What do you think? Leave a respectful comment.

Divided on Trump, how this couple keeps their relationship together

In rural Virginia, 150 miles from the White House, sits one of the more than 200 counties in the U.S. that voted for President Obama twice and then President Trump in 2016. As the 2020 presidential campaign heats up, Amna Nawaz talks to Lisa Bogan and Jimmy Clowry, a politically divided couple living in a politically divided county, about how they manage their opposing perspectives on Trump.

Read the Full Transcript

  • Judy Woodruff:

    In rural Virginia, about 150 miles southwest of the White House, sits one of the more than 200 counties in the U.S. that voted for President Obama twice and then President Trump in 2016.

    With the 2020 campaign now in full swing, Amna Nawaz recently visited one couple living in a politically divided house in this politically divided country.

  • Amna Nawaz:

    For three years, Lisa Bogan and Jimmy Clowry have lived and worked together, caring for goats and chickens on their ranch in Buckingham County, Virginia.

  • Lisa Bogan:

    This is from one of our first trips. We went up to Upstate New York just camping. We used to camp a lot.

  • Jimmy Clowry:

    Cooks Falls.

  • Lisa Bogan:

    Cooks Falls. I told you he would know where.

    One of the things I think that really helped seed this relationship in the beginning was commonality.

  • Amna Nawaz:

    Does Lisa do all of the cooking?

  • Jimmy Clowry:

    She does most of the cooking. I make the best egg sandwich.

  • Lisa Bogan:

    The best.

  • Amna Nawaz:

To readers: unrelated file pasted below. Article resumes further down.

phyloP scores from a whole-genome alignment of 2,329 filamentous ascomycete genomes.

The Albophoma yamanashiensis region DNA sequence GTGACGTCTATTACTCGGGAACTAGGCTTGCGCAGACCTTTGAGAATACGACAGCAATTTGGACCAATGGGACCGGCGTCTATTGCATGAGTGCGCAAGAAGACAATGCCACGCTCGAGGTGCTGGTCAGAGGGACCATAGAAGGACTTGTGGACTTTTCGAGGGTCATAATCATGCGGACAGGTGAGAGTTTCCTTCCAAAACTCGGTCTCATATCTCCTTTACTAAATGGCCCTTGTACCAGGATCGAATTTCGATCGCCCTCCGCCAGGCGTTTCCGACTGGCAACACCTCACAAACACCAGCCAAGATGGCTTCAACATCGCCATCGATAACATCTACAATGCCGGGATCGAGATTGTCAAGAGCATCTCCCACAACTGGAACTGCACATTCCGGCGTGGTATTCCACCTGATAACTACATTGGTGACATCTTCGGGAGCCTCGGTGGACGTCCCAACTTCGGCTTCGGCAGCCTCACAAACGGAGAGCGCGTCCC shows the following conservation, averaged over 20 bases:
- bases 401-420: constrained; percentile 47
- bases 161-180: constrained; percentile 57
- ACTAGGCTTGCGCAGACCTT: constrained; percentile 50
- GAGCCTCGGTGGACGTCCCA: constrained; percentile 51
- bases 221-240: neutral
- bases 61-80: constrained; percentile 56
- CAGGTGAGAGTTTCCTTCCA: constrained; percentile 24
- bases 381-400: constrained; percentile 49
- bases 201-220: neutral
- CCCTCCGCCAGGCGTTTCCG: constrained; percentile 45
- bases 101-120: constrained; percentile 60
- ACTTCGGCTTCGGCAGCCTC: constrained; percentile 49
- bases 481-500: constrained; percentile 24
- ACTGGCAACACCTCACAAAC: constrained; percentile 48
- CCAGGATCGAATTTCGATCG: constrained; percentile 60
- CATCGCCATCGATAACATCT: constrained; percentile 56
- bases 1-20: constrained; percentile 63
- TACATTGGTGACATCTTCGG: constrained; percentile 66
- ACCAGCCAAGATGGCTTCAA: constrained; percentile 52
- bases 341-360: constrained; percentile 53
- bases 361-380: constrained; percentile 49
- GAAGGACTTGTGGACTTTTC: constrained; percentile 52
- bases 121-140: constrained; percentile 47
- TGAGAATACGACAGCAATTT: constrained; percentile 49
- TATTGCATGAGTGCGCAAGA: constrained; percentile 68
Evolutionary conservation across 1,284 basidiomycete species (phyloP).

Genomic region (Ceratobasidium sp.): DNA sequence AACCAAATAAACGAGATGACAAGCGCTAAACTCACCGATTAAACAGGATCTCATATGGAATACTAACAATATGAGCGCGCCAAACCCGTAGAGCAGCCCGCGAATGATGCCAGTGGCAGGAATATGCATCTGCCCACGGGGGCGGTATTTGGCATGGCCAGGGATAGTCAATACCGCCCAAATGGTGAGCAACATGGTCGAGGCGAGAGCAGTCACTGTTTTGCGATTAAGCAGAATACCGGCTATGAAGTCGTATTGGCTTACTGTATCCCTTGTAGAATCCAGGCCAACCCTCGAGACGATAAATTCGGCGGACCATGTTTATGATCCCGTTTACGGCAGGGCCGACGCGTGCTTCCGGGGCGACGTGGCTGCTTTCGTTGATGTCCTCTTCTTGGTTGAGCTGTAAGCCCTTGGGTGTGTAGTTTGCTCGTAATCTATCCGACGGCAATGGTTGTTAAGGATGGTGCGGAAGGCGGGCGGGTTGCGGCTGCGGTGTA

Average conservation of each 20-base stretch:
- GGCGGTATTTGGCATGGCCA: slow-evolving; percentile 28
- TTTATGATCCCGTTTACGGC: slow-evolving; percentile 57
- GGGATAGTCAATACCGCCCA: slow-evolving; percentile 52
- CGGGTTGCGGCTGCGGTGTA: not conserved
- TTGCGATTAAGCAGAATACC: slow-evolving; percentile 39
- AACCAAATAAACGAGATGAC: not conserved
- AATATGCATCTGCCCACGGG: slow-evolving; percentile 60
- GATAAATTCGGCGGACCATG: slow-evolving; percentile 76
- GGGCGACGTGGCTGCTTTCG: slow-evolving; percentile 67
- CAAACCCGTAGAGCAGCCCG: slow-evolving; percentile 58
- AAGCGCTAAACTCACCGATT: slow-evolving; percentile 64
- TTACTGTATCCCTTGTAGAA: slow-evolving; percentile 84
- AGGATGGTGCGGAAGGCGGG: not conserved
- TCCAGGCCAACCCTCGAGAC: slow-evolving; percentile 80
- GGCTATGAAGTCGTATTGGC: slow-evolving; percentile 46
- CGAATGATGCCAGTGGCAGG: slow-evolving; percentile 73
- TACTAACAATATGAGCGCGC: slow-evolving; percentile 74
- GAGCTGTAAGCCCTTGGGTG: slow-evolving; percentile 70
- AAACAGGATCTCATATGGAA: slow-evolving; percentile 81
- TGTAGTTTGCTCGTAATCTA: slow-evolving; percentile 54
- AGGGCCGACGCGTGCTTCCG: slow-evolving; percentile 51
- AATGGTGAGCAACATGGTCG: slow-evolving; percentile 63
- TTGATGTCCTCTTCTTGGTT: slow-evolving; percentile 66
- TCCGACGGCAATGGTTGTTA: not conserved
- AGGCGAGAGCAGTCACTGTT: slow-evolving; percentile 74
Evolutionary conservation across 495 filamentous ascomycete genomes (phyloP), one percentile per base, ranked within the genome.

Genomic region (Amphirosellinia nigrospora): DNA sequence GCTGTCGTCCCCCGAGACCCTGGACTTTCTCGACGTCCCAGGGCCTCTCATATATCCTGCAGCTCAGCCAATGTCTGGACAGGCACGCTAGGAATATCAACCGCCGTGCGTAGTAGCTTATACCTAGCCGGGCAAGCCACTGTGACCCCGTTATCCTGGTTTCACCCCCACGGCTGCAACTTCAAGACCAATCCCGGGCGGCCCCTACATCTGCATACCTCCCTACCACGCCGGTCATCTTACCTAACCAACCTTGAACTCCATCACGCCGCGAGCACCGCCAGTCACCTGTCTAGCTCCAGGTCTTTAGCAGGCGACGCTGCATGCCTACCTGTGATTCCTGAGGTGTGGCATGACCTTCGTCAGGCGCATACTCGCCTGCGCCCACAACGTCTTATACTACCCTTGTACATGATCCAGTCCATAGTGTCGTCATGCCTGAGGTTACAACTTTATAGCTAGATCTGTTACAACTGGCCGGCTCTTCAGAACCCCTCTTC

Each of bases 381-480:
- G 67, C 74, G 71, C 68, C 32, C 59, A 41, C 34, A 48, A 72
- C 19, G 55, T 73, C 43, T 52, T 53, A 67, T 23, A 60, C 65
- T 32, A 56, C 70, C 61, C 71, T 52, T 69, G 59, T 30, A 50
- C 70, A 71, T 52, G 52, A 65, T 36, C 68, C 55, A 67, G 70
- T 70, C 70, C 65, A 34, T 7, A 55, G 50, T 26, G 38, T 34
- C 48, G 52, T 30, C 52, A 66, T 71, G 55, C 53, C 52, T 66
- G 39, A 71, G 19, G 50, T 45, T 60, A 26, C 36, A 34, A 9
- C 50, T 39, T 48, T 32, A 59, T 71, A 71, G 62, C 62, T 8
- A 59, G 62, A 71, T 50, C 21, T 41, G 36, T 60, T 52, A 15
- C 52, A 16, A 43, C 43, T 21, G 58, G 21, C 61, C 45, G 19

Jimmy and Lisa now are planning for their future together.

    Look at that.

  • Jimmy Clowry:

    So, the banner, as we were breaking it out, I take a knee, and I'm like, "Will you marry me?"

    And I'm holding the ring. And she's chewing food.

  • Jimmy Clowry:

    … like that.

  • Amna Nawaz:

    But not long after Lisa said yes, things changed.

    At what point did you first realize, wait a second, we're on two very different pages here?

  • Lisa Bogan:

    I think the 2016 election really stamped and, like, resonated with both of us.

  • Amna Nawaz:

    Jimmy, a retired Marine, likes to listen to conservative talk radio host Rush Limbaugh on his hour-long drive to work.

    Lisa, a waitress, listens to NPR. Jimmy voted for President Trump. And though he doesn't agree with everything the president says or tweets, he likes what the president's been doing.

  • Jimmy Clowry:

    The economy's doing well. You know, the military is getting the support that it needs, which is a big, big thing.

  • Amna Nawaz:

    Lisa was a Hillary Clinton voter in 2016. Her top issues now are health care and climate change. She says President Trump doesn't represent her or the country.

  • Lisa Bogan:

    I am so, so dead against our president. I don't feel like he is someone that we can respect. I don't think Jimmy really grasps how much it upsets me. But there are a lot of issues.

  • Amna Nawaz:

    Jimmy, what's it like for you to see her get that upset about the person you voted for?

  • Jimmy Clowry:

    You know, she's got to — she's got to flow and roll with her emotion. I mean, it's just — it's a way of getting it out, whatever it is. I can't — I don't have any control over that. But…

  • Lisa Bogan:

    But he impacts my life directly.

  • Jimmy Clowry:

    Well…

  • Lisa Bogan:

    That someone of his demeanor, especially as his actions are towards women. I mean, I just feel like he's disrespectful.

  • Amna Nawaz: